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Suffolk the Dog Loving County

Special thanks to Keith Parker of Old Rectory Cottages, Flixton for supplying this information.

A tourism campaign in 2013 was entitled “Suffolk the Curious County – it could just as well have been called “Suffolk the Dog Loving County”, because Suffolk probably makes dogs & their owners more welcome than anywhere in England.

Keith's dogs - Sam & Leon

Keith’s dogs, Sam & Leon, love living in dog friendly Suffolk

So what’s the attraction of Suffolk?  Firstly it is blessed with a coastline of shingle shores & sandy beaches most of which you can take your dog on all year round.  Team this with Suffolk’s low lying, gentle landscape and beautiful rural countryside which allows ample opportunity for visitors to explore.

And the climate?  Whilst good weather is not guaranteed, the statistics are in our favour – Suffolk boasts one of the best climates in the country and the lowest rainfall in the UK – as little as one fifth of the South West and half that of the South Coast.  In fact a spokeswoman for Anglian Water described Suffolk “as dry as Jerusalem with about the same rainfall”!

Bordered at one end by Norfolk and the other end by Essex, in many ways it can be described as the “out of the way county” and to my mind that’s what gives Suffolk its charm – the opportunity to escape the frantic pace of everyday life.  Over the years it has inspired many – John Constable, Thomas Gainsborough and Alfred Munnings painted here, whilst Benjamin Britten composed here, and George Orwell even took the name of one of its rivers.  And it continues to inspire with its wide open landscapes and unforgettable sunsets.  Although I am somewhat biased (I live there!), my favourite area of Suffolk is the Waveney Valley – the river that separates Suffolk from Norfolk – offering an unspoilt haven for wildlife, delightful villages and unique market towns.

Bungay Castle

Dogs are welcome at Bungay Castle

The picturesque market towns of Bungay, Beccles, Halesworth and Harleston (just over the border into Norfolk) are only around 12 miles apart – all provide the opportunity to shop in family owned shops rather than the national chains found in most towns now.  And perhaps most importantly, all four have at least one pet shop, where you can top up on treats for Man’s Best Friend!  Bungay also boasts Earsham Street Café a delightful dog friendly café / restaurant-housed in a medieval building – you can enjoy a freshly baked scone and a cup of coffee in the covered garden area, which once saw service as a cock fighting pit!  Unless they have had a run of four legged customers, the staff usually find dogs a treat – so as you can imagine it is a popular place with the dogs as well.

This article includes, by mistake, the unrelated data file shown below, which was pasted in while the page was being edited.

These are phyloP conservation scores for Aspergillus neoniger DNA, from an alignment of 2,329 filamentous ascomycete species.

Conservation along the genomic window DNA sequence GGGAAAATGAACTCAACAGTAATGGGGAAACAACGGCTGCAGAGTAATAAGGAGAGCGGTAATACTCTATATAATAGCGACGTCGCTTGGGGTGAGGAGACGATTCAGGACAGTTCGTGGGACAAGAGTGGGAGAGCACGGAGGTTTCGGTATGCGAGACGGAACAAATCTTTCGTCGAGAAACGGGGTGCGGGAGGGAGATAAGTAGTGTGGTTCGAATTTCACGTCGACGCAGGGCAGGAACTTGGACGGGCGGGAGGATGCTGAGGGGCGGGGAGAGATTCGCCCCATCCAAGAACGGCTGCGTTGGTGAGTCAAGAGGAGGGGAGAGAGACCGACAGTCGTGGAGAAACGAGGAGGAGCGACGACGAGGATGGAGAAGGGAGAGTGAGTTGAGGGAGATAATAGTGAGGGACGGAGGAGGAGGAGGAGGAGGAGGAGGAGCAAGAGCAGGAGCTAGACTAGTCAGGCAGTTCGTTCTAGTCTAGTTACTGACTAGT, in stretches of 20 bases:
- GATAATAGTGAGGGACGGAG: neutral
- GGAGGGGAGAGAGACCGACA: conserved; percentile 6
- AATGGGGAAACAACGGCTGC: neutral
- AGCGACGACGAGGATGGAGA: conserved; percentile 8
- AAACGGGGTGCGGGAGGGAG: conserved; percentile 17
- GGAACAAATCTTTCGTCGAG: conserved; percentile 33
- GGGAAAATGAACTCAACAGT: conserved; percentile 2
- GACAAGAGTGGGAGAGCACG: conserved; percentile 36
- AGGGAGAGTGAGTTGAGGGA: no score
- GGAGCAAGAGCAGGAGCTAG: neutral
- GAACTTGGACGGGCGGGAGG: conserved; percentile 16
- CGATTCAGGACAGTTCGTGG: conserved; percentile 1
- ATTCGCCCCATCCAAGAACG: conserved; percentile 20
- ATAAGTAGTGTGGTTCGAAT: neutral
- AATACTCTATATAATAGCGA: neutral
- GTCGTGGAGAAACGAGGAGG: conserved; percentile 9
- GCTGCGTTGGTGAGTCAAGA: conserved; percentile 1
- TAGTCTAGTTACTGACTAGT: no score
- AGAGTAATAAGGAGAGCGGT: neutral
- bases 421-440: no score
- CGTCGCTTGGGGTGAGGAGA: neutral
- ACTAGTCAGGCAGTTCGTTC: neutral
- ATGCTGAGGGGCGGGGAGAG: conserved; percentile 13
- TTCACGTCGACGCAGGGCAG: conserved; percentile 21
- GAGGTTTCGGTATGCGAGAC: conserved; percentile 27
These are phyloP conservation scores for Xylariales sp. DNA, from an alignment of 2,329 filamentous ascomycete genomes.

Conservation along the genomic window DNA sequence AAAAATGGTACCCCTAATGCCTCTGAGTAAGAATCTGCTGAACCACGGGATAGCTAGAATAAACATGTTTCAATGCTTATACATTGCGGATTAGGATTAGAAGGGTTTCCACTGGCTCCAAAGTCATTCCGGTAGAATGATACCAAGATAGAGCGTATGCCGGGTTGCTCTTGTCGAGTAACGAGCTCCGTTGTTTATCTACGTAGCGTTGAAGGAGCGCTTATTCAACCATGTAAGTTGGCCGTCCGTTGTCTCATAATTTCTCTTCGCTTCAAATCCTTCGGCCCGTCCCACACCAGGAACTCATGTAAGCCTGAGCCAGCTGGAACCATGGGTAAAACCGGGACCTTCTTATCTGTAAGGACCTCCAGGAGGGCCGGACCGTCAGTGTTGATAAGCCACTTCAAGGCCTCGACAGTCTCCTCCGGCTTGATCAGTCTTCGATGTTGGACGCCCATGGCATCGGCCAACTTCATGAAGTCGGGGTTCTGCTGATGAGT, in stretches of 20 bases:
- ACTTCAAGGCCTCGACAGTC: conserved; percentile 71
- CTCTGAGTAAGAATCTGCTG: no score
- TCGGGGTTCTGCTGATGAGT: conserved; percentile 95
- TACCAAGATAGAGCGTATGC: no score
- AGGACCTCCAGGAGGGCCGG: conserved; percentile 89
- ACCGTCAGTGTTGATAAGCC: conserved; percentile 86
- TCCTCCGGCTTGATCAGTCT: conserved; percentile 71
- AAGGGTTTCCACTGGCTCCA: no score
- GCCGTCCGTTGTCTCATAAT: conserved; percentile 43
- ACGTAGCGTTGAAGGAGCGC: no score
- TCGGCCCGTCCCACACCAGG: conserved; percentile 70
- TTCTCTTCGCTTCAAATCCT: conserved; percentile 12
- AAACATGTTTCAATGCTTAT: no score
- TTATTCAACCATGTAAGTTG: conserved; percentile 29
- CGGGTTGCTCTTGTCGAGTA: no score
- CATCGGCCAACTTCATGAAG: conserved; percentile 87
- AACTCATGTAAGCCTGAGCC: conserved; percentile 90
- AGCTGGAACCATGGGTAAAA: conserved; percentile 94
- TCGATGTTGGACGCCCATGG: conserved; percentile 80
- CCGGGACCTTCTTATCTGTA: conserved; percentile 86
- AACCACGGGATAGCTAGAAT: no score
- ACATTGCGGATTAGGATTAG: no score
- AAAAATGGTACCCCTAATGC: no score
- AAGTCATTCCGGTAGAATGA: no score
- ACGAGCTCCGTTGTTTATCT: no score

Many of the walks in the Waveney Valley showcase the fine architecture and untouched countryside of the area.  One of my favourite walks is from the outskirts of Bungay across the fields to St Peter’s Brewery (the Brewery is at St Peter’s Hall – a 16th Century moated house built with materials pilfered from a local nunnery by Cardinal Wolsey) and back to Bungay by a different route.  I usually do the walk in June as it goes past a large meadow which is awash with wildflowers including several species of orchids.  Although the walk is quite long at around 7 miles, you can fortify yourself with a glass of St Peter’s beer in the garden attached to the Hall and of course a bowl of water for the dog.

In fact thinking about it, most of the walks in the Waveney are circular and have a pub conveniently placed around the half way mark! Perhaps no co-incidence bearing in mind the many micro breweries the area boasts.

Talking of pubs, there are lots of dog friendly pubs in the area – among my favourites are The Artichoke at Broome, The Green Dragon in Bungay, The Plough at Wissett and The Buck Inn at Flixton which I can walk to.

To visit the sea, you have to venture outside of the Waveney Valley – but not too far.

Southwold known as the “Jewel of Suffolk” is a genteel place with a renovated Victorian pier, golden beach and colourful beach huts.  A trip to Lowestoft enables you to boast that you have visited the most easterly town in Britain – the eclectic mix of wide expansive award-winning beaches, rich maritime heritage and Broadland links makes it an attractive place to visit.

My favourite time?  After a busy day, sitting and watching the fantastic sunset knowing that I will be lucky enough to wake to enjoy “stupendous Suffolk” all over again tomorrow!

Sam on a mission!

Sam on a mission – not sure Keith will be joining him after a long day of walking

March 25, 2014 This post was written by Categories: Places to visit Tagged with:
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